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WASHINGTON, Oct. 21, 1862-3 P. M. Your telegram of 12 M. has been submitted to the President. He directs me to say, that he has no change to make in his order of the 6th inst. If you have not been, and are not now in condition to obey it, you will be able to show such want of ability. The President does not expect impossibilities; but he is very anxious that all this good weather should not be wasted in inactivity.

Telegraph when you will move, and on what lines you propose to march.

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"From the tenor of this dispatch I conceived that it was left for my judgment to decide whether or not it was possible to move with safety to the army at that time, and this responsibility I exercised with the more confidence, in view of the strong assurance of his trust in me as commander of that army, with which the President had seen fit to honor me during his last visit.

"The cavalry requirements, without which an advance would have been in the highest degree injudicious and unsafe, were still wanting. The country before us was an enemy's country, where the inhabitants furnished to the enemy every possible assistance, providing food for men and forage for animals, giving all information concerning our movements, and rendering every aid in their power to the enemy's cause. It was manifest that we should find it, as we subsequently did, a hostile district, where we could derive no aïd from the inhabitants, that would justify dispensing with the active co-operation of an efficient cavalry force. Accordingly, I fixed upon the 1st of November as the earliest date at which the forward movement could well be commenced.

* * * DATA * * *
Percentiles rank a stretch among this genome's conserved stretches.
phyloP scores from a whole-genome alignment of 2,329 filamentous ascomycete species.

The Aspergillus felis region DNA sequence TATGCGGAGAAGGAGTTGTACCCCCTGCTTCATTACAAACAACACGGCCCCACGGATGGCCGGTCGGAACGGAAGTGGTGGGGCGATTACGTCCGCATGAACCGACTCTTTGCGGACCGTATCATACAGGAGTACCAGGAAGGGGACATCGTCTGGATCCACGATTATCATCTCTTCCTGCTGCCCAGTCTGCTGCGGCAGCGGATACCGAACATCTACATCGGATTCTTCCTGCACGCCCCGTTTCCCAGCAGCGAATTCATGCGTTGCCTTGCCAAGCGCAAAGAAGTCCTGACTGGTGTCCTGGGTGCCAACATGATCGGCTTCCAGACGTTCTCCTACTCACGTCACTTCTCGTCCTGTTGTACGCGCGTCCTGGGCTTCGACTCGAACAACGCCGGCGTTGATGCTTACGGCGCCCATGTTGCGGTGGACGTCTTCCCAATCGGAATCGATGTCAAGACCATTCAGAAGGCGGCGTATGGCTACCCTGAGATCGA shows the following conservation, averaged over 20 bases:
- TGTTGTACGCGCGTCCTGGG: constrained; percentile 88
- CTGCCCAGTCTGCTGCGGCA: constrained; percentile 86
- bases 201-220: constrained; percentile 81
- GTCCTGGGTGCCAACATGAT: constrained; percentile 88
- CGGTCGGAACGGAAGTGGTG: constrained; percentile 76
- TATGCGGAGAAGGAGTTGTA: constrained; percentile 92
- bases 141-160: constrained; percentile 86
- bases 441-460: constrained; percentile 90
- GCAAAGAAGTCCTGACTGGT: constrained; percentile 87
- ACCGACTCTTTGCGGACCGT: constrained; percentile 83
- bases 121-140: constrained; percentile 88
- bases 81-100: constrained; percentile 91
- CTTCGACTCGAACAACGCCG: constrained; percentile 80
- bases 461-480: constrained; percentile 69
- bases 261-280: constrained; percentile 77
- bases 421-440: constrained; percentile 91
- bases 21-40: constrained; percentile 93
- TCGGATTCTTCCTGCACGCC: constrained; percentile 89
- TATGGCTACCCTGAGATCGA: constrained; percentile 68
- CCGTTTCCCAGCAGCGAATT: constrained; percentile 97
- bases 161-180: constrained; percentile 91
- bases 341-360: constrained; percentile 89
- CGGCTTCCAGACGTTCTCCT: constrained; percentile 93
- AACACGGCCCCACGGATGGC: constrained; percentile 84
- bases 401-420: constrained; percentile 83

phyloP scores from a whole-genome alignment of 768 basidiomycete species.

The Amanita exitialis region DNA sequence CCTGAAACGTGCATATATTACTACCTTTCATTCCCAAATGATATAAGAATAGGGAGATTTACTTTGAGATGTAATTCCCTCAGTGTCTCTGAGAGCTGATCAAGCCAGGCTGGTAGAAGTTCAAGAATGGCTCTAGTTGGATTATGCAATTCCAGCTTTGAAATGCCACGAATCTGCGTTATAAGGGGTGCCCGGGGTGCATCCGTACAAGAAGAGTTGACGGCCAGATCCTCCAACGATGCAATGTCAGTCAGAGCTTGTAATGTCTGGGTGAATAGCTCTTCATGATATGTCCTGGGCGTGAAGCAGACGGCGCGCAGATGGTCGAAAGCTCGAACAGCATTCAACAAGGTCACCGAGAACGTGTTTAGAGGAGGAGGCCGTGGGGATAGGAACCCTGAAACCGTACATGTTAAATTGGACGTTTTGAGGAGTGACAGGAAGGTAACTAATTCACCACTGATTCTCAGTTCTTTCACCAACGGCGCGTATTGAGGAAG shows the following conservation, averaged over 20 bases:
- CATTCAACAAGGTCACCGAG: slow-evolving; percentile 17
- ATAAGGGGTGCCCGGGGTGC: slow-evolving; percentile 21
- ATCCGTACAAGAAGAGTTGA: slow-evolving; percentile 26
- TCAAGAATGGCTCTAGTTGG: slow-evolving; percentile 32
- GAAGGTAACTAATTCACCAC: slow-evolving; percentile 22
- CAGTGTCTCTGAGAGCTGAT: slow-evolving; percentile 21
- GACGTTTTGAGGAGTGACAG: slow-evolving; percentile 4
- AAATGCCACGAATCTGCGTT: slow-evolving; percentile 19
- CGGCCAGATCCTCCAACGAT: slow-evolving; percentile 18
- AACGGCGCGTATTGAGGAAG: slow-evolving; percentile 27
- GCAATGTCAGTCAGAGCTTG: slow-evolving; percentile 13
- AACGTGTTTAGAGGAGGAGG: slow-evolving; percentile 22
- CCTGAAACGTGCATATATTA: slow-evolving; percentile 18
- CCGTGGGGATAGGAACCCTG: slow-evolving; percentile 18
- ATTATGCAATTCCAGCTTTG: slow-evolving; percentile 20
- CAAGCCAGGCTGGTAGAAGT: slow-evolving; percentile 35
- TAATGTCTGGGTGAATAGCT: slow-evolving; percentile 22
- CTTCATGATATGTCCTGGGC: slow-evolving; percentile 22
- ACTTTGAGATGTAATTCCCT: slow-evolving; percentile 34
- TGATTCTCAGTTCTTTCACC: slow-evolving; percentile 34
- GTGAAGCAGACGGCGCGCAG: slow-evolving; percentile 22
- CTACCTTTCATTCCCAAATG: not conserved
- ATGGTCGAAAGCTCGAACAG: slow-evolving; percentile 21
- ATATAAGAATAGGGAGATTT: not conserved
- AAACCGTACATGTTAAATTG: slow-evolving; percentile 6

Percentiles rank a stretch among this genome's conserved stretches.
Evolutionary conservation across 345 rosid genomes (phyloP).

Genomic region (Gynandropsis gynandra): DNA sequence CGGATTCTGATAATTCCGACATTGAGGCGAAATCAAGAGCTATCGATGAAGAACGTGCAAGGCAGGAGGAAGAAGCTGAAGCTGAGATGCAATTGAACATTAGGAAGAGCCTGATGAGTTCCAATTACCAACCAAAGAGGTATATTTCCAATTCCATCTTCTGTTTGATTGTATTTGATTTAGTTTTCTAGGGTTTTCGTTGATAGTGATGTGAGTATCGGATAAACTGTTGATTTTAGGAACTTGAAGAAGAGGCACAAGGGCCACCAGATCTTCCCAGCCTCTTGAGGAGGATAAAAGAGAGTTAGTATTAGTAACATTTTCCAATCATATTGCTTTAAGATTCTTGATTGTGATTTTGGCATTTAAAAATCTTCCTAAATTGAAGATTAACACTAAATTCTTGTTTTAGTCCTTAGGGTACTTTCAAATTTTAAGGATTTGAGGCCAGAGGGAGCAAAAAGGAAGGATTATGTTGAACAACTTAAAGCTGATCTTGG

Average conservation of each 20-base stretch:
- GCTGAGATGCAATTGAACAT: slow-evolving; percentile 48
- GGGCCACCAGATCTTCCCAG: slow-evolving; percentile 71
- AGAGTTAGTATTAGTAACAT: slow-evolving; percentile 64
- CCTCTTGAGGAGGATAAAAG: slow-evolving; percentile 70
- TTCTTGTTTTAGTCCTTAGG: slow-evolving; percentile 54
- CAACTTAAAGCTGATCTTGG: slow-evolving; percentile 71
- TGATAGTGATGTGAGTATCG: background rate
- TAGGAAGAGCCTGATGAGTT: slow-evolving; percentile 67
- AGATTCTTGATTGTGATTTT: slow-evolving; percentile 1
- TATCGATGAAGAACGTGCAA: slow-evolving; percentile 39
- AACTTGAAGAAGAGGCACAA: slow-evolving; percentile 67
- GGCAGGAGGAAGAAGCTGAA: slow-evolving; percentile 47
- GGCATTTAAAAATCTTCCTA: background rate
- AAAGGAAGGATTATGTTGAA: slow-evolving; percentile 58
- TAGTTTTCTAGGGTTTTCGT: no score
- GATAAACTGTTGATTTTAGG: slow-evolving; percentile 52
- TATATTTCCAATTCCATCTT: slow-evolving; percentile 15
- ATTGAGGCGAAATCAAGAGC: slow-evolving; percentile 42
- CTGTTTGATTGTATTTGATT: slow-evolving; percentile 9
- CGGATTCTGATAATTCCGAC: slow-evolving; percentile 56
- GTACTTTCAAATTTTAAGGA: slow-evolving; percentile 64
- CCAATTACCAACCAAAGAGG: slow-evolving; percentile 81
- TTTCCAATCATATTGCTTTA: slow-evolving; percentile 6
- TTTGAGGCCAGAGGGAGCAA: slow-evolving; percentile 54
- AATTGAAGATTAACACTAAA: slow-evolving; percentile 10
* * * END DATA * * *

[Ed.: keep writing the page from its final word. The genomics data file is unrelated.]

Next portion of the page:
"The general-in-chief, in a letter to the secretary of war on the 28th of October, says: 'In my opinion there has been no such want of supplies in the army under General McClellan as to prevent his compliance with the orders to advance against the enemy.'

"Notwithstanding this opinion expressed by such high authority, I am compelled to say again that the delay in the reception of necessary supplies up to that date, had left the army in a condition totally unfit to advance against the enemy; that an advance under the existing circumstances would, in my judgment, have been attended with the highest degree of peril, with great suffering and sickness among the men, and with imminent danger of being cut off from our supplies by the superior cavalry force of the enemy, and with no reasonable prospect of gaining any advantage over him.

"I dismiss this subject with the remark, that I have found it impossible to resist the force of my own convictions, that the commander of an army who, from the time of its organization, has, for eighteen months, been in constant communication with its officers and men, the greater part of the time engaged in active service in the field, and who has exercised this command in many battles, must certainly be considered competent to determine whether his army is in proper condition to advance on the enemy or not; and he must necessarily possess greater facilities for forming a correct judgment in regard to the wants of his men, and the condition of his supplies, than the generalin-chief in his office at Washington city."

Before moving upon the enemy, General McClellan was extremely anxious so to guard the line of the Potomac as to put a stop to the possibility of those raids by the Shenandoah, which have since inflicted, through three consecutive years, so much shame upon our army, and so much loss upon the people of the Pennsylvania and Maryland border. The importance of taking these precautions was increased in the mind of General